I recently and reluctantly agreed to join Twitter. I didn’t get why anyone would bother but… I’m convinced. It’s a rich source of ideas, links and questions all in a brief list of messages that can be rapidly scanned. Watch the presentation by VizEdu about how doctors, patients and hospitals could be using this tool. I found out about this vignette on Twitter. It doesn’t fit on my screen, if that happens to you click on the Vizedu link. By the way I am “bonnycastle” on Twitter.
An article from Dr. Alexandre Gouveia from Portugal shares a message on behalf of the 2nd Annual Virtual Congress of General Practice and Family Medicine.
” Tell me, I forget.
Show me, I remember.
Involve me, I understand.
The ever changing essence of knowledge and continuous seeking for new discoveries have driven mankind to a tenacious dedication for unveiling the paths and boundaries of the human body. The extent of our knowledge about ourselves has incredibly reached the genetic book of life, allowing in a certain way to forecast the future. But is this immense knowledge leading us to higher levels of health literacy?
Nowadays, citizens are empowered through the fast access to information, and the gap between patients and health information has significantly been curtailed. Health related searches on the internet have increased over the past few years, and online communities of patients, that have physically never met, are flourishing at a fast pace. These current trends of the information and communication technologies are changing the lives of individuals and their families, and also the way that health systems are developing.
We see health consumers rapidly becoming key health players, taking increased responsibility for their health status and data, and ultimately gaining critical knowledge about the quality the health care they receive. Patient-centeredness is a new order, and consequently the web 2.0 effect on the patient-doctor relationship is far for being totally understood.
For general practitioners and family physicians, who are at the forefront of health care systems around the world, this represents an exciting challenge. Moreover, this undoubtedly requires an upgrade of skills which entails joining the technological breakthrough and to face a new set of communication channels: instant messaging, electronic mail and virtual reality, just to name a few… Reassuring the important role of primary care providers in promoting health literacy is of crucial importance and can be achieved at a global scale, and not just simply in local settings.
Thirty years after the Declaration of Alma-Ata, primary health care needs once again gather forces in order to help decreasing inequalities around the world. The demands of health care systems require innovative solutions. As such, eHealth now represent the common voice for globalizing health literacy. The main goal for the Second Virtual Congress of General Practice and Family Medicine is to enable the use of eHealth, so as to empower citizens to use health information in an operational way – in other words, working globally for a wiser health.”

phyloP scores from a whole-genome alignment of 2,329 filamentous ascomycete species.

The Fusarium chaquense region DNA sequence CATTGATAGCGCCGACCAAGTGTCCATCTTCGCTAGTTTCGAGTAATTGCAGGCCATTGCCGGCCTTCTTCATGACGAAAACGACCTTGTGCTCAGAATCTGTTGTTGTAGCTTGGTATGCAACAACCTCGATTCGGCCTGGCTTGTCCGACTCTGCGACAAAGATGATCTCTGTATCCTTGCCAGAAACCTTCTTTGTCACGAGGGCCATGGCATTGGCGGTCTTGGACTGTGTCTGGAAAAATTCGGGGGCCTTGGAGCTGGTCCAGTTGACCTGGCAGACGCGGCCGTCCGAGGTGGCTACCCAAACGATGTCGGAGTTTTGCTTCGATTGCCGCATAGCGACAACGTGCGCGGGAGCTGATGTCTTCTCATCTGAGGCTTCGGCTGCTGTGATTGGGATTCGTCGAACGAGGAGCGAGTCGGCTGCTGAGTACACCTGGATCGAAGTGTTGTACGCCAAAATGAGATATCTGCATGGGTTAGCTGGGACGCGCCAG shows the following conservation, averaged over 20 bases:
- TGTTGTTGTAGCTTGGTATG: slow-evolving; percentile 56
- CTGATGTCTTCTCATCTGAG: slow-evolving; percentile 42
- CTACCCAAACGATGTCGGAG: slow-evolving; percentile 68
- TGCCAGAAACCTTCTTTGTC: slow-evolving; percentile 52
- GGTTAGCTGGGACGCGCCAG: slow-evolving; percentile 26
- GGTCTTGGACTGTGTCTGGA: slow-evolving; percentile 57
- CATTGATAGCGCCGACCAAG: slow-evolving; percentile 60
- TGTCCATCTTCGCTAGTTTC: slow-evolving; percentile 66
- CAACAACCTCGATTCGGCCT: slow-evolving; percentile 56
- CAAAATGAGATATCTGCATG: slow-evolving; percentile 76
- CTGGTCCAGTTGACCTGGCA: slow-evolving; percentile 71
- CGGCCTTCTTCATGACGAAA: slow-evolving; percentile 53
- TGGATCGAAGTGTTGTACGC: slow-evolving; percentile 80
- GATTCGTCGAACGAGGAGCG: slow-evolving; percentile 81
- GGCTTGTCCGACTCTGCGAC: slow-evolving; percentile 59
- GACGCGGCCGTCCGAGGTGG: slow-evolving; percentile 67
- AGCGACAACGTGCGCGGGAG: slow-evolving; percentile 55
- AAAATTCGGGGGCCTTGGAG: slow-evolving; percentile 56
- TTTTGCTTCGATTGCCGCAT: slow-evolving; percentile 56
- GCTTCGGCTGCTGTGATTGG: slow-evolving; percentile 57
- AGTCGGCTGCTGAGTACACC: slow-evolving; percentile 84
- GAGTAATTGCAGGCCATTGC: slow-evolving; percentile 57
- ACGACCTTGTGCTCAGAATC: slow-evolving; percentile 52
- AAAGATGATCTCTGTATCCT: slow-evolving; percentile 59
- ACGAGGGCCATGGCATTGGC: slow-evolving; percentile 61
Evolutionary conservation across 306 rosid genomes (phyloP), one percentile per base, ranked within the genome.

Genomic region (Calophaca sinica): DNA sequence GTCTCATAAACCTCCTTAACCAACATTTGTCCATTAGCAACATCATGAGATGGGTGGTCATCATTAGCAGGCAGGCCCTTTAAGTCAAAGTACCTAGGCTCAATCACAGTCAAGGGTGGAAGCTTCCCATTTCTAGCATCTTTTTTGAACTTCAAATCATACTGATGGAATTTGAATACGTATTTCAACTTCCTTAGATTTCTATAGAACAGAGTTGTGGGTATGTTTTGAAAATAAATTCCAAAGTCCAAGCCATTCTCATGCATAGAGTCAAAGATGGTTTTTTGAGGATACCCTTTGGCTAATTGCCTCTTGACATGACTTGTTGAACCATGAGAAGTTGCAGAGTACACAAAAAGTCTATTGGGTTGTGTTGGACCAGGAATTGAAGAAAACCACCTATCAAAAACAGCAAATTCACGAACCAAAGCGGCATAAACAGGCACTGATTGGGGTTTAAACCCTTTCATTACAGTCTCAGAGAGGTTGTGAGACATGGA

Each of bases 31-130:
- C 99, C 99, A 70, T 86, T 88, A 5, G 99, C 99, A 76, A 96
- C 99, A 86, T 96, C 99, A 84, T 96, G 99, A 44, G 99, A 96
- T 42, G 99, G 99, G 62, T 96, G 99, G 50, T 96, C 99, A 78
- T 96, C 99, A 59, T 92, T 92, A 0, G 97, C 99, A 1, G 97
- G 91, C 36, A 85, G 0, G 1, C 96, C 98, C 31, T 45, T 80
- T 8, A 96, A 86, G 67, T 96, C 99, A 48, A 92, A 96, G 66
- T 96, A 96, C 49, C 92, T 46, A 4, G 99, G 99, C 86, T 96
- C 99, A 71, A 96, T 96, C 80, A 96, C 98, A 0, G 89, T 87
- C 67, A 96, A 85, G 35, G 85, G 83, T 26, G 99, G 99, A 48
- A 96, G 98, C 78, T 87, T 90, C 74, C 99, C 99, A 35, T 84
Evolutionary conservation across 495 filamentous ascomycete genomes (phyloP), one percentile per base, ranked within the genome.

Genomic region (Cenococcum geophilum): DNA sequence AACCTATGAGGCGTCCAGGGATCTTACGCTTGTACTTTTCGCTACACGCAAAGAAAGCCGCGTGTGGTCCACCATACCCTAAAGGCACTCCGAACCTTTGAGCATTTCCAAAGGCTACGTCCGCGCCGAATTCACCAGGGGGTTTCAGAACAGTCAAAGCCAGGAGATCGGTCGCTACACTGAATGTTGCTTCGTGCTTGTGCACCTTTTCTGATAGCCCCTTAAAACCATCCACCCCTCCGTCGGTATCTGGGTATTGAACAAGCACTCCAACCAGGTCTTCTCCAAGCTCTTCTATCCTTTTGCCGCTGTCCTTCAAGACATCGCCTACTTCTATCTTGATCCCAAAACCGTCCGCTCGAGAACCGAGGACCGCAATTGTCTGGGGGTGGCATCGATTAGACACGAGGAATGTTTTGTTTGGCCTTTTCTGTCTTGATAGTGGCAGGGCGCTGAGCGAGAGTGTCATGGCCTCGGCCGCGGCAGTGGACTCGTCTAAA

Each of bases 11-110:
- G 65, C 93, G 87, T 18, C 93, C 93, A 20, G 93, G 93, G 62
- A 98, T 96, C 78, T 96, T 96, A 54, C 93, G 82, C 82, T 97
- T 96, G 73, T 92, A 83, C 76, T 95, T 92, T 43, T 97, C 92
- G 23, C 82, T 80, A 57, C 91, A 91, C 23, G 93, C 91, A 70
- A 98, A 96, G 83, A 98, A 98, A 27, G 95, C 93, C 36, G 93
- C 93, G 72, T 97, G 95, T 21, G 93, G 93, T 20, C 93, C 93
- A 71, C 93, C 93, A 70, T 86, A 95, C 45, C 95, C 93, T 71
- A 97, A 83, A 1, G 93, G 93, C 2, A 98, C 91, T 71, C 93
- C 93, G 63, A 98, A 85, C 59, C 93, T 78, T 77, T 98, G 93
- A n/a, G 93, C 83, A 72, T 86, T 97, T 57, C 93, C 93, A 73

This is a pretty radical change in the way health information is provided
HMSA’s Online Care is a true innovation in health care – a system connecting consumers with HMSA participating physicians online or by phone.
With HMSA’s Online Care, consumers in Hawaii can speak with a local physician or specialist via Web-based videoconferencing, secure chat, or telephone.
The Networked Student was inspired by CCK08, a Connectivism course offered by George Siemens and Stephen Downes during fall 2008. It depicts an actual project completed by Wendy Drexler’s high school students. The Networked Student concept map was inspired by Alec Couros’ Networked Teacher. I hope that teachers will use it to help their colleagues, parents, and students understand networked learning in the 21st century.
Anyone is free to use this video for educational purposes. You may download, translate, or use as part of another presentation. Please share.
Slideshow of Kerri Morrone Sparling’s diabetes 365 project. Diabetes is every day. And in 2008, she had a photo to prove it.
“Over the last 366 days (leap year added the extra challenge), I’ve lived my life with my camera at the ready, snapping photos of everything from CGM sensors to snacks … and the moments in between. I thought that the Diabetes 365 project would make me feel like diabetes is an overwhelming facet of my life, but instead I’ve seen that diabetes truly does not define any of us. We can grab pictures of our meters and our pump sites, but there’s also so much LIFE going on between all these moments of diabetes management.” http://sixuntilme.com/blog2/2009/01/diabetes365.html
Check the Flicker site http://www.flickr.com/photos/sixuntilme/sets/72157603612973464/